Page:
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Trends in Pediatric and Adolescent Anterior Cruciate Ligament Injuries in Victoria, Australia 2005–2015

Australian Collaboration for Research into Injury in Sport and its Prevention, Federation University Australia, Ballarat 3353, Victoria, Australia
Author to whom correspondence should be addressed.
Int. J. Environ. Res. Public Health 2017, 14(6), 599;
Received: 26 April 2017 / Revised: 29 May 2017 / Accepted: 31 May 2017 / Published: 5 June 2017
(This article belongs to the Special Issue Child Injury Prevention 2017)


Anterior cruciate ligament (ACL) injuries in children and adolescents have been the focus of recent media attention and parental concern, given their potential for adverse long-term health outcomes and healthcare costs. However, there is limited formal evidence on trends in the incidence of ACL injuries in children. This study utilizes the Victorian Admitted Episodes Dataset (VAED) to characterize epidemiologic trends of hospital-admitted ACL injuries in those aged 5 to 14 years over a period of 10 years from 2005 to 2015. There was a total of 320 cases and the overall annual rate of ACL injuries increased by 147.8% from 2.74 per 100,000 population in 2005/2006 to 6.79 per 100,000 in 2014/2015. The majority (96.9%) of these injuries were in 10- to 14-year-olds. The main in-hospital procedure provided to over 80% of the hospitalized cases involved ACL reconstruction. Sporting activities accounted for 56.6% of ACL injuries. For females, over half (52.4%) of ACL injuries occurred whilst playing ball sports, compared to 35.4% of males. The large increase in ACL injuries in 5- to 14-year-olds in the state of Victoria, Australia over a 10-year period indicates they are a significant and emerging health burden. Population-wide ACL prevention policies are required to halt these trends. Cost effective prevention programs that involve neuromuscular training must be implemented in schools and junior sports teams.

1. Introduction

Children and adolescent participation in organized sports is widespread and gaining in popularity in Western countries [1], with children now often beginning participation at a younger age and competing at a higher level [2]. In addition, greater demands are being placed on youth athletes, through increased training, sports specialization, and an emphasis on year-round competitive play [2]. Taken together, these factors have led to an increase in the diagnosis of sports-specific injuries in children and adolescents [1,2,3]. Anterior Cruciate Ligament (ACL) injury to the knee, particularly in children and adolescents, has been the focus of recent media and scholarly attention in Australia [4,5]. This is not surprising given that ACL injury causes significant discomfort and disability and may also result in the long-term in reduced levels of physical activity and contribute to obesity [6], thus negating the potential benefits of sports participation for children and adolescents. In addition, ACL injuries have the potential for adverse long-term health outcomes, such as an increased risk of degenerative arthritis and escalation of health care costs [1,7,8].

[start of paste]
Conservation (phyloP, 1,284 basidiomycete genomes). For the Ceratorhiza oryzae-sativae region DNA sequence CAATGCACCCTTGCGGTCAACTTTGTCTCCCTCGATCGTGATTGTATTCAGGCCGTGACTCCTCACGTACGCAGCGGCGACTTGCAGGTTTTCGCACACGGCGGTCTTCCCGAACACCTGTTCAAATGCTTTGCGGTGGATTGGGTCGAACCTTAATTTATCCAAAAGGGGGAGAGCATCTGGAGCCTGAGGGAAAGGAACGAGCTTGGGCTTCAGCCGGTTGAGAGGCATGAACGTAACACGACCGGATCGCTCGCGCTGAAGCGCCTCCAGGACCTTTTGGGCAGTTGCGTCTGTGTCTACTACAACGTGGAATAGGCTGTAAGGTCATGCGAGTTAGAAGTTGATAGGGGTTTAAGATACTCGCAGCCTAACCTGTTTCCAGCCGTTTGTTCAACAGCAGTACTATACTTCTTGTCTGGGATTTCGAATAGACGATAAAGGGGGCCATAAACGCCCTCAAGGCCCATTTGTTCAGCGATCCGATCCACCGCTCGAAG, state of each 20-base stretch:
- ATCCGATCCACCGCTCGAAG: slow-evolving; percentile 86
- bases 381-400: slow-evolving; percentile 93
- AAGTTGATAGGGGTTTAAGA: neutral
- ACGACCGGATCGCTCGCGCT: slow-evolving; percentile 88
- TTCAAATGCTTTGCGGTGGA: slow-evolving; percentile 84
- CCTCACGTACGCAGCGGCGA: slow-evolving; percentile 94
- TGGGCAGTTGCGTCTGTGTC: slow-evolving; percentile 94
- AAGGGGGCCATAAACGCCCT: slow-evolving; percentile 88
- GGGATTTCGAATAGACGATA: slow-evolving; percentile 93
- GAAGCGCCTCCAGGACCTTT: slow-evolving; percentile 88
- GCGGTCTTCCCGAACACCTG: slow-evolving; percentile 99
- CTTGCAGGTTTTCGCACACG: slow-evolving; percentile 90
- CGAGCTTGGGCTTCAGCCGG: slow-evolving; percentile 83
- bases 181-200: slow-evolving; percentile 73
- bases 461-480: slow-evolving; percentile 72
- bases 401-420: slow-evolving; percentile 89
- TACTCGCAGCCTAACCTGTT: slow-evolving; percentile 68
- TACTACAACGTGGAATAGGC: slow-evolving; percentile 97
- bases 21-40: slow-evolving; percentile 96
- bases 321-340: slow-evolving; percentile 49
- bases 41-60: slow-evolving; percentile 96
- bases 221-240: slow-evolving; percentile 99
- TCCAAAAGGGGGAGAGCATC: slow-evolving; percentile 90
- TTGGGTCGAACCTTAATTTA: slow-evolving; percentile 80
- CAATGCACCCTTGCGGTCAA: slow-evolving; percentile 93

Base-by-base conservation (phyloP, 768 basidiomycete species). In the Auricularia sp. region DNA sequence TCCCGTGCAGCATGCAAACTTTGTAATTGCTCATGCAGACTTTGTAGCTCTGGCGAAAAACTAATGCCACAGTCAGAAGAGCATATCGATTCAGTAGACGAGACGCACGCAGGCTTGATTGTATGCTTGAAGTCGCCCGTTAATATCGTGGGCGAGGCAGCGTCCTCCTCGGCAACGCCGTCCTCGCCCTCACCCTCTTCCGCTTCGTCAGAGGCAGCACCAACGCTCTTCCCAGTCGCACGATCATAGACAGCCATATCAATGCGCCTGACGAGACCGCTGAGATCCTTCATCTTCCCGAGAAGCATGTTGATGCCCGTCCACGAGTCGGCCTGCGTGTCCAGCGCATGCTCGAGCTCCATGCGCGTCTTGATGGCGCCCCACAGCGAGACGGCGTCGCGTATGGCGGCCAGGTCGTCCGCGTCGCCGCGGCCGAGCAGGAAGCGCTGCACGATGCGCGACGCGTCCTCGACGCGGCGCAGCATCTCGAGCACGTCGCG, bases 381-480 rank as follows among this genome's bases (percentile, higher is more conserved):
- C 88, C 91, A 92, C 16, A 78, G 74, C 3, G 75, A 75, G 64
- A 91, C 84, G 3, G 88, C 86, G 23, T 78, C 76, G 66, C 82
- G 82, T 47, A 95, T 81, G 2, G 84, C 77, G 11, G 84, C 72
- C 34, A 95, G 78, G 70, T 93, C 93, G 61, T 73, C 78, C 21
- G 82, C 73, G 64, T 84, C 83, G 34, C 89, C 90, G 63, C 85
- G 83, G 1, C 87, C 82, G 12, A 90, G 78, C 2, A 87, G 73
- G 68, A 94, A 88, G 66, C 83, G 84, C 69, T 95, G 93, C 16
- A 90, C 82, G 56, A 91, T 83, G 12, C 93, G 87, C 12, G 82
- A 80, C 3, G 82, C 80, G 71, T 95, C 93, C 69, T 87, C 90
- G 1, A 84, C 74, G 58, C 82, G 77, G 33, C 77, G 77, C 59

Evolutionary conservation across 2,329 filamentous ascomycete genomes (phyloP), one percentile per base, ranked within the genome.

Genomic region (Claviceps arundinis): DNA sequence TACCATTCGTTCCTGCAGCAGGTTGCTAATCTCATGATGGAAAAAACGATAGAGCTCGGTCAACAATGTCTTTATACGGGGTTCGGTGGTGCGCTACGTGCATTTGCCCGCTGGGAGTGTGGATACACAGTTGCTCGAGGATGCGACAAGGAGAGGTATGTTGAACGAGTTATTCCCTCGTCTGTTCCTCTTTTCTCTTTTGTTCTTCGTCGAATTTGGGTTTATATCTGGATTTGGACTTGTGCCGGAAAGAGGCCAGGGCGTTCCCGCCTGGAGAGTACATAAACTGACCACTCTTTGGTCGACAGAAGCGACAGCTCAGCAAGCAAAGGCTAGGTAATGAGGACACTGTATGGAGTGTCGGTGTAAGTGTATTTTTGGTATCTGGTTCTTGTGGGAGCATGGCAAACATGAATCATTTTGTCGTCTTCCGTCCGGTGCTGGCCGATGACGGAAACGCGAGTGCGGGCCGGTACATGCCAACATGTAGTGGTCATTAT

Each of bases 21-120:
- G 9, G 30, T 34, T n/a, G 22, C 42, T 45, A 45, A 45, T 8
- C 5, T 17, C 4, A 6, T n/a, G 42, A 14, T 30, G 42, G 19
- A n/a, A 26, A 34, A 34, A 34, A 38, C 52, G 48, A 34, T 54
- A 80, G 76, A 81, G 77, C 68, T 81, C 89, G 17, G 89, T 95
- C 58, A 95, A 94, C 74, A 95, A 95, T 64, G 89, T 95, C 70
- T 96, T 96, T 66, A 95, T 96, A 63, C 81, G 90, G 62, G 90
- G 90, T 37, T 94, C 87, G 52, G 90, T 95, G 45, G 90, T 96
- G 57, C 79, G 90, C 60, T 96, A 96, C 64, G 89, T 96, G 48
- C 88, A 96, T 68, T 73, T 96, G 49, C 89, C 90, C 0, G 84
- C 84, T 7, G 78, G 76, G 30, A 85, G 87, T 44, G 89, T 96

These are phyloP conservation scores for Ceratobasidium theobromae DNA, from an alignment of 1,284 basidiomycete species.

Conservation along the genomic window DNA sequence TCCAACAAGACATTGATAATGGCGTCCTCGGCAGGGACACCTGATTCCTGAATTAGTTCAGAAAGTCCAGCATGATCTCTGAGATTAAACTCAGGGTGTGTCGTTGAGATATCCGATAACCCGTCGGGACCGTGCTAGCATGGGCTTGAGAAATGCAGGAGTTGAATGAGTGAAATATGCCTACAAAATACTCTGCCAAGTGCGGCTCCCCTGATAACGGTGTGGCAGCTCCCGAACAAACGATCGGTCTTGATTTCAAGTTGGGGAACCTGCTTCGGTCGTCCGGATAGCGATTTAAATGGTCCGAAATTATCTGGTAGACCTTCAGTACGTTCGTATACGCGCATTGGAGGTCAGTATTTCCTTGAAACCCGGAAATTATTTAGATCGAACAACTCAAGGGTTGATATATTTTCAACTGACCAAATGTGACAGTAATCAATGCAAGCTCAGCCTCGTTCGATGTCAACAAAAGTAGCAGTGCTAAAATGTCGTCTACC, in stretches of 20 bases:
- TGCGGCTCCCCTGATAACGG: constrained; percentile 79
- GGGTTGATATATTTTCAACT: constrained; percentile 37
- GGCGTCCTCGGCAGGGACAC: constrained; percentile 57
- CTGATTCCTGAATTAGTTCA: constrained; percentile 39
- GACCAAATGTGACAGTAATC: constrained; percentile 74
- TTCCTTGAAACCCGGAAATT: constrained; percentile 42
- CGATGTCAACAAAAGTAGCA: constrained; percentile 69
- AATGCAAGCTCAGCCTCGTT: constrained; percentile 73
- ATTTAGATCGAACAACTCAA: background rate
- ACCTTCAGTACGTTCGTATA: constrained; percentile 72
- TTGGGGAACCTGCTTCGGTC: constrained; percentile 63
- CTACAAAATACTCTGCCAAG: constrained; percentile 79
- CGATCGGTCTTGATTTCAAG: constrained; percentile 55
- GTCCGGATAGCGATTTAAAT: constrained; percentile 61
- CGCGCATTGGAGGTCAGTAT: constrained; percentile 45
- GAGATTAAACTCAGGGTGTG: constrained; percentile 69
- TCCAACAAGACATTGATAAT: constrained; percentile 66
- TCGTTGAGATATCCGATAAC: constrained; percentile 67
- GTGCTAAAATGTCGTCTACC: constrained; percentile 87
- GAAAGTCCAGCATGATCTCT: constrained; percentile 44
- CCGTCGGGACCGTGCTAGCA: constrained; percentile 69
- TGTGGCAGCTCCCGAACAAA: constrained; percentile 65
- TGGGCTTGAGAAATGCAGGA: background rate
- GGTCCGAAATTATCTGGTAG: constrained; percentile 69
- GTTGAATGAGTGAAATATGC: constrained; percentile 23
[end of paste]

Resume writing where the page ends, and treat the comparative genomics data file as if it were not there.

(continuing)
Historically, ACL tears in the skeletally immature population were thought to be an uncommon injury [2]. For example, studies in the late 1970s and early 1980s reported the incidence of ACL rupture in skeletally immature individuals sustaining a knee injury as being between 1.0% and 3.4% [9,10,11,12]. However, as imaging and clinical awareness of injuries in young athletes has improved, the diagnosis and reported incidence of ACL injury in the skeletally immature population has increased [13], and ACL tears in pediatric and adolescent patients are no longer considered rare [7,14]. Whilst it is possible that improved methods of diagnosis are responsible for greater rates of reconstruction, or that reconstruction rates have increased due to improved methods of treatment in the skeletally immature, it is also possible that the incidence of ACL tears is truly increasing in children and adolescents [2]. Research from the USA on the incidence of ACL injuries in children and adolescents suggests an increased frequency in this population [7,15]. There is also emerging evidence to support this claim in Australia. A review of 212 arthroscopies performed in the Adelaide Children’s Hospital from November 1980 to June 1986, reported 31 cases (14.6%) of ACL pathology with an age range of 8 to 18 years, and 12 of these patients were aged less than 14 years old [16].